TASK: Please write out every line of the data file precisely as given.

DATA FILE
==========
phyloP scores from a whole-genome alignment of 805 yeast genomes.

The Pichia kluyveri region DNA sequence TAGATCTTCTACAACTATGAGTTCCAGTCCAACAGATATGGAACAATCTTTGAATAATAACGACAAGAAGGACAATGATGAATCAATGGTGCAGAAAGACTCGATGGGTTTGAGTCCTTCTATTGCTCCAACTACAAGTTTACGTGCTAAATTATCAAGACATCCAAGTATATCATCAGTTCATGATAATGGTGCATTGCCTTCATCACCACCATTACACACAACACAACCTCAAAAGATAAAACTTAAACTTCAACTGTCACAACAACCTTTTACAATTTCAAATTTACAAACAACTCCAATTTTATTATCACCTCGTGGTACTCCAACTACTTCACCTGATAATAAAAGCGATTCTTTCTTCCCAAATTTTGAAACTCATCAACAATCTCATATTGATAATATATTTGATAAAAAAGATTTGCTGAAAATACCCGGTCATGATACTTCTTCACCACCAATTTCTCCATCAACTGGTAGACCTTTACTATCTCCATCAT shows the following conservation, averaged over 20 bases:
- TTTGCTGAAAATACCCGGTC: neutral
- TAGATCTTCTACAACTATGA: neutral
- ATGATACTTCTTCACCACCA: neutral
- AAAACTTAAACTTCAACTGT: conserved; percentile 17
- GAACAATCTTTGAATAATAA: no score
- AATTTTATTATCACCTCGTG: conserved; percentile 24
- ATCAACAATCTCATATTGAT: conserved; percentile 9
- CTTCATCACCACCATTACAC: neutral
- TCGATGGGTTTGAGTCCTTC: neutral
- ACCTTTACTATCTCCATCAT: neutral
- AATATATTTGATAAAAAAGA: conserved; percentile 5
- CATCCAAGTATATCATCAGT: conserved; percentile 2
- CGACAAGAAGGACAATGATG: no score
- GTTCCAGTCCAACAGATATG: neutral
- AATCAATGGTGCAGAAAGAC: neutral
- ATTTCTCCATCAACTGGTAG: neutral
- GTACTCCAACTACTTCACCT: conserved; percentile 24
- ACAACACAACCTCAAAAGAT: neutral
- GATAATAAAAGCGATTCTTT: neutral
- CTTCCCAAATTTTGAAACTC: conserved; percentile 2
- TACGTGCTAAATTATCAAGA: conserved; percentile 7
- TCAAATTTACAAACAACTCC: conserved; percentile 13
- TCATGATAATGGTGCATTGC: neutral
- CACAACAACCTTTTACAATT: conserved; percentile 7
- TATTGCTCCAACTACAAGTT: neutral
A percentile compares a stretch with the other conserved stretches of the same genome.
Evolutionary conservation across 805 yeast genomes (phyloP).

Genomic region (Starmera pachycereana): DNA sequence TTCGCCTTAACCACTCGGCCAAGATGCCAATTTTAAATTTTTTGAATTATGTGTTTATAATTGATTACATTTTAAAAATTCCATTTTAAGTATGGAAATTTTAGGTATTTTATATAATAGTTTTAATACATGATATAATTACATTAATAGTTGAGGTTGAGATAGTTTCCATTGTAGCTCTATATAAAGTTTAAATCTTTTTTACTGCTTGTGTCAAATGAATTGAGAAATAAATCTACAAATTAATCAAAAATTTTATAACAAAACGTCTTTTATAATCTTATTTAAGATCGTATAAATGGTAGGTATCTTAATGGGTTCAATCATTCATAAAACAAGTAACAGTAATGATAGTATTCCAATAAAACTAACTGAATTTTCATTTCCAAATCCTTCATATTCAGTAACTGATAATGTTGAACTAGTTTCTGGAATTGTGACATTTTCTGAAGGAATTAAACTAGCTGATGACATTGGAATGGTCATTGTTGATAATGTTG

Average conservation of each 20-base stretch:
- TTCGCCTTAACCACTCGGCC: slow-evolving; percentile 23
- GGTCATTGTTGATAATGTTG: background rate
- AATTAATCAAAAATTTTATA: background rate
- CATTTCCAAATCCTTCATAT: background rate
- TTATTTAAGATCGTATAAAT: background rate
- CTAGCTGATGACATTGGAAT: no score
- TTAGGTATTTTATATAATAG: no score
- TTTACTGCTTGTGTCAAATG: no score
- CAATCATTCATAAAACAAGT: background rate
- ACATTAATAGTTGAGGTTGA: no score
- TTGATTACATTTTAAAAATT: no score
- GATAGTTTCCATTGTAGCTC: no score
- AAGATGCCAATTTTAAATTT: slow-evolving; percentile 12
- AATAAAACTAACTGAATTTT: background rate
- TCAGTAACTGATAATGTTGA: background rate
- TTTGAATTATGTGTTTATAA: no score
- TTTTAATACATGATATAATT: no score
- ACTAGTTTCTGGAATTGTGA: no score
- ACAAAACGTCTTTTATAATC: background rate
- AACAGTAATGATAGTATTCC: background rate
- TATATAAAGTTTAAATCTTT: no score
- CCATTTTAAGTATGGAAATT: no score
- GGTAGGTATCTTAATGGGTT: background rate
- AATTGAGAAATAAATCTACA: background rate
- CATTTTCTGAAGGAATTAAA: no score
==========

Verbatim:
phyloP scores from a whole-genome alignment of 805 yeast genomes.

The Pichia kluyveri region DNA sequence TAGATCTTCTACAACTATGAGTTCCAGTCCAACAGATATGGAACAATCTTTGAATAATAACGACAAGAAGGACAATGATGAATCAATGGTGCAGAAAGACTCGATGGGTTTGAGTCCTTCTATTGCTCCAACTACAAGTTTACGTGCTAAATTATCAAGACATCCAAGTATATCATCAGTTCATGATAATGGTGCATTGCCTTCATCACCACCATTACACACAACACAACCTCAAAAGATAAAACTTAAACTTCAACTGTCACAACAACCTTTTACAATTTCAAATTTACAAACAACTCCAATTTTATTATCACCTCGTGGTACTCCAACTACTTCACCTGATAATAAAAGCGATTCTTTCTTCCCAAATTTTGAAACTCATCAACAATCTCATATTGATAATATATTTGATAAAAAAGATTTGCTGAAAATACCCGGTCATGATACTTCTTCACCACCAATTTCTCCATCAACTGGTAGACCTTTACTATCTCCATCAT shows the following conservation, averaged over 20 bases:
- TTTGCTGAAAATACCCGGTC: neutral
- TAGATCTTCTACAACTATGA: neutral
- ATGATACTTCTTCACCACCA: neutral
- AAAACTTAAACTTCAACTGT: conserved; percentile 17
- GAACAATCTTTGAATAATAA: no score
- AATTTTATTATCACCTCGTG: conserved; percentile 24
- ATCAACAATCTCATATTGAT: conserved; percentile 9
- CTTCATCACCACCATTACAC: neutral
- TCGATGGGTTTGAGTCCTTC: neutral
- ACCTTTACTATCTCCATCAT: neutral
- AATATATTTGATAAAAAAGA: conserved; percentile 5
- CATCCAAGTATATCATCAGT: conserved; percentile 2
- CGACAAGAAGGACAATGATG: no score
- GTTCCAGTCCAACAGATATG: neutral
- AATCAATGGTGCAGAAAGAC: neutral
- ATTTCTCCATCAACTGGTAG: neutral
- GTACTCCAACTACTTCACCT: conserved; percentile 24
- ACAACACAACCTCAAAAGAT: neutral
- GATAATAAAAGCGATTCTTT: neutral
- CTTCCCAAATTTTGAAACTC: conserved; percentile 2
- TACGTGCTAAATTATCAAGA: conserved; percentile 7
- TCAAATTTACAAACAACTCC: conserved; percentile 13
- TCATGATAATGGTGCATTGC: neutral
- CACAACAACCTTTTACAATT: conserved; percentile 7
- TATTGCTCCAACTACAAGTT: neutral
A percentile compares a stretch with the other conserved stretches of the same genome.
Evolutionary conservation across 805 yeast genomes (phyloP).

Genomic region (Starmera pachycereana): DNA sequence TTCGCCTTAACCACTCGGCCAAGATGCCAATTTTAAATTTTTTGAATTATGTGTTTATAATTGATTACATTTTAAAAATTCCATTTTAAGTATGGAAATTTTAGGTATTTTATATAATAGTTTTAATACATGATATAATTACATTAATAGTTGAGGTTGAGATAGTTTCCATTGTAGCTCTATATAAAGTTTAAATCTTTTTTACTGCTTGTGTCAAATGAATTGAGAAATAAATCTACAAATTAATCAAAAATTTTATAACAAAACGTCTTTTATAATCTTATTTAAGATCGTATAAATGGTAGGTATCTTAATGGGTTCAATCATTCATAAAACAAGTAACAGTAATGATAGTATTCCAATAAAACTAACTGAATTTTCATTTCCAAATCCTTCATATTCAGTAACTGATAATGTTGAACTAGTTTCTGGAATTGTGACATTTTCTGAAGGAATTAAACTAGCTGATGACATTGGAATGGTCATTGTTGATAATGTTG

Average conservation of each 20-base stretch:
- TTCGCCTTAACCACTCGGCC: slow-evolving; percentile 23
- GGTCATTGTTGATAATGTTG: background rate
- AATTAATCAAAAATTTTATA: background rate
- CATTTCCAAATCCTTCATAT: background rate
- TTATTTAAGATCGTATAAAT: background rate
- CTAGCTGATGACATTGGAAT: no score
- TTAGGTATTTTATATAATAG: no score
- TTTACTGCTTGTGTCAAATG: no score
- CAATCATTCATAAAACAAGT: background rate
- ACATTAATAGTTGAGGTTGA: no score
- TTGATTACATTTTAAAAATT: no score
- GATAGTTTCCATTGTAGCTC: no score
- AAGATGCCAATTTTAAATTT: slow-evolving; percentile 12
- AATAAAACTAACTGAATTTT: background rate
- TCAGTAACTGATAATGTTGA: background rate
- TTTGAATTATGTGTTTATAA: no score
- TTTTAATACATGATATAATT: no score
- ACTAGTTTCTGGAATTGTGA: no score
- ACAAAACGTCTTTTATAATC: background rate
- AACAGTAATGATAGTATTCC: background rate
- TATATAAAGTTTAAATCTTT: no score
- CCATTTTAAGTATGGAAATT: no score
- GGTAGGTATCTTAATGGGTT: background rate
- AATTGAGAAATAAATCTACA: background rate
- CATTTTCTGAAGGAATTAAA: no score